Complaints about Payment Protection Insurance (PPI) are continuing to rise, the city regulator has said.The Financial Conduct Authority (FCA) said the number of complaints rose by 24% in the first half of the year, compared with the previous six months.PPI complaints totalled 1.11 million, compared to 899,000 in the second half of 2016.The rise occurred even before the FCA announced a deadline for all PPI complaints.Consumers have until the 29 August 2019 to apply for compensation.FCA announces deadline for PPI claims
Bank of Scotland most complained about firm
The FCA said PPI accounted for 82% of the £2bn paid out in total to consumers whose complaints were upheld over the six months in question.
So far £27bn has been refunded to people who were mis-sold PPI insurance, which was supposed to cover them for loss of income should they be unable to work.But the insurance was unnecessary for most consumers.The FCA is running a publicity campaign to encourage people to claim before the deadline, featuring the actor Arnold Schwarzenegger.It believes that most of those eligible to claim have not yet done so – raising the spectre that the banks may need to set aside even more cash.So far they have reserved some £37bn.The FCA gave no comment on why there has been such a large rise in PPI complaints.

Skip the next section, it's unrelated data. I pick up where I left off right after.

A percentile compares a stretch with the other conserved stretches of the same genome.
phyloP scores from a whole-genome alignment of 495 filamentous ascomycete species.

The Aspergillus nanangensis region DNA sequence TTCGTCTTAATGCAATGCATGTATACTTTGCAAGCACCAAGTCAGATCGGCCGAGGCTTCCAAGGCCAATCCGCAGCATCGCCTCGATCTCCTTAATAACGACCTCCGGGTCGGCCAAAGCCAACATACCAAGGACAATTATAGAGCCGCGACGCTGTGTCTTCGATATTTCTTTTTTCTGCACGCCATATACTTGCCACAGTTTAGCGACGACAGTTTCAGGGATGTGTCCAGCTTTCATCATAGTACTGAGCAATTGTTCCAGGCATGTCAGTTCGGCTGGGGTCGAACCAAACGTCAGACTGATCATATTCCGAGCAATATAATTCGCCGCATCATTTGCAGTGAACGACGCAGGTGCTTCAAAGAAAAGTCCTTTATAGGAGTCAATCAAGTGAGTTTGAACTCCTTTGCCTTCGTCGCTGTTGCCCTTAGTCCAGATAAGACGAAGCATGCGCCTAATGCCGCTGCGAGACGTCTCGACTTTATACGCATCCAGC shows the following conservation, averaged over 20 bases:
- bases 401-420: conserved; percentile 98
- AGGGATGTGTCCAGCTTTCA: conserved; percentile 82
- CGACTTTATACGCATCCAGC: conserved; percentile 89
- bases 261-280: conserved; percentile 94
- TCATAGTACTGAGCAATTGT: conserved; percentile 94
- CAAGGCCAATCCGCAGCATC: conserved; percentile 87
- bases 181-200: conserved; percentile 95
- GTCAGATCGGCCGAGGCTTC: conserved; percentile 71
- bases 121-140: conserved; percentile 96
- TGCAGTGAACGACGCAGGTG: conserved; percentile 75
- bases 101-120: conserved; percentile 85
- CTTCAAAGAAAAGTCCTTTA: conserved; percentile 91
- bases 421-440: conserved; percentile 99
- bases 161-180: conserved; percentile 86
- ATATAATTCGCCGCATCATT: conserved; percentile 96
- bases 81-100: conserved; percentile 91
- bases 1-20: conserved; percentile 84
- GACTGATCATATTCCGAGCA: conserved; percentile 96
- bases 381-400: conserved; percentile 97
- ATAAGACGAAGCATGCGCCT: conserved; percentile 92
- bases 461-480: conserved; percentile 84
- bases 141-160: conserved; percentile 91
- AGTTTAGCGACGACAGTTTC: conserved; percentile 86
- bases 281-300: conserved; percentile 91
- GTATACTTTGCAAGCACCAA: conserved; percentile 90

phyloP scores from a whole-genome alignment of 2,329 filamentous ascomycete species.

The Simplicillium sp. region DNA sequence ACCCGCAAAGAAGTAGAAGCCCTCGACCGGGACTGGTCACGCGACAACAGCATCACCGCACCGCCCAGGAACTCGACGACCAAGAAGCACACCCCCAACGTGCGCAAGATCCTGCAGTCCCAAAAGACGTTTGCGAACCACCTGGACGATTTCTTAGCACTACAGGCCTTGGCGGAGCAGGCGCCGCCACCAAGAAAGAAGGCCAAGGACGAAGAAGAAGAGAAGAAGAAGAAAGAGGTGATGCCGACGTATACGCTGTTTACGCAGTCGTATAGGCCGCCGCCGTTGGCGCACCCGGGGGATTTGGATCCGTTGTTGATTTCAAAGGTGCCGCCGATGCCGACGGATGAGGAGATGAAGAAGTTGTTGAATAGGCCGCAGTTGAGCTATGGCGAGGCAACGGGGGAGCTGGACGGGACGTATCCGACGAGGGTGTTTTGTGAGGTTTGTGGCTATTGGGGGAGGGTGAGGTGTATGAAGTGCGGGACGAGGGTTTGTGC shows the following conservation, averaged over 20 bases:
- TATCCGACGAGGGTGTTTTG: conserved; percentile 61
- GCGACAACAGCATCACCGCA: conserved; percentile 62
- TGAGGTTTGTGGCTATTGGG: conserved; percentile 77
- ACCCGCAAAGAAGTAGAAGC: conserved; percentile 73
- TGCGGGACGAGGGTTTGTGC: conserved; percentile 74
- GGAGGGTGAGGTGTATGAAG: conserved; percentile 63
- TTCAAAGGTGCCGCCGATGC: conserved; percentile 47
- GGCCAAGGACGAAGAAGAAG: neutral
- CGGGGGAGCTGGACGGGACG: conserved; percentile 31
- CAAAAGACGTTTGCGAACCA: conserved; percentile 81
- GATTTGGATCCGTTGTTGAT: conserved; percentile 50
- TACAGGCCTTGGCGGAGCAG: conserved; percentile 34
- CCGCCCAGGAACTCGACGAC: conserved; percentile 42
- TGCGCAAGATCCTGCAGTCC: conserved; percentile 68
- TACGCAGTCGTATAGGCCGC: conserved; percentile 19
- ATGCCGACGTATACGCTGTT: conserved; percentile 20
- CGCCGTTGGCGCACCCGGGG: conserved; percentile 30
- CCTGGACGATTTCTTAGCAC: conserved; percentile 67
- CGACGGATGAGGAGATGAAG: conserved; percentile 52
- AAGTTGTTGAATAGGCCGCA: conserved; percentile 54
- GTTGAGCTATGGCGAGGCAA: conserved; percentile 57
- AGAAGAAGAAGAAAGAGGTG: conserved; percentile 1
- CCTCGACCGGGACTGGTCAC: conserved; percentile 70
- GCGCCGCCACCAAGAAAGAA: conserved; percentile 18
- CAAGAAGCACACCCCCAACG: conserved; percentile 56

By contrast, figures from the Financial Ombudsman Service (FOS) – shown above – show a fall in the number of complaints since 2014.The FCA counts complaints made direct to a person’s bank or credit card company, in the first stage of the process.The FOS only gets involved if the consumer, having had their complaint rejected by their bank, decides to take it further.In other words it appears that more people are complaining to their bank or card provider, but fewer are pursuing it when it is initially rejected.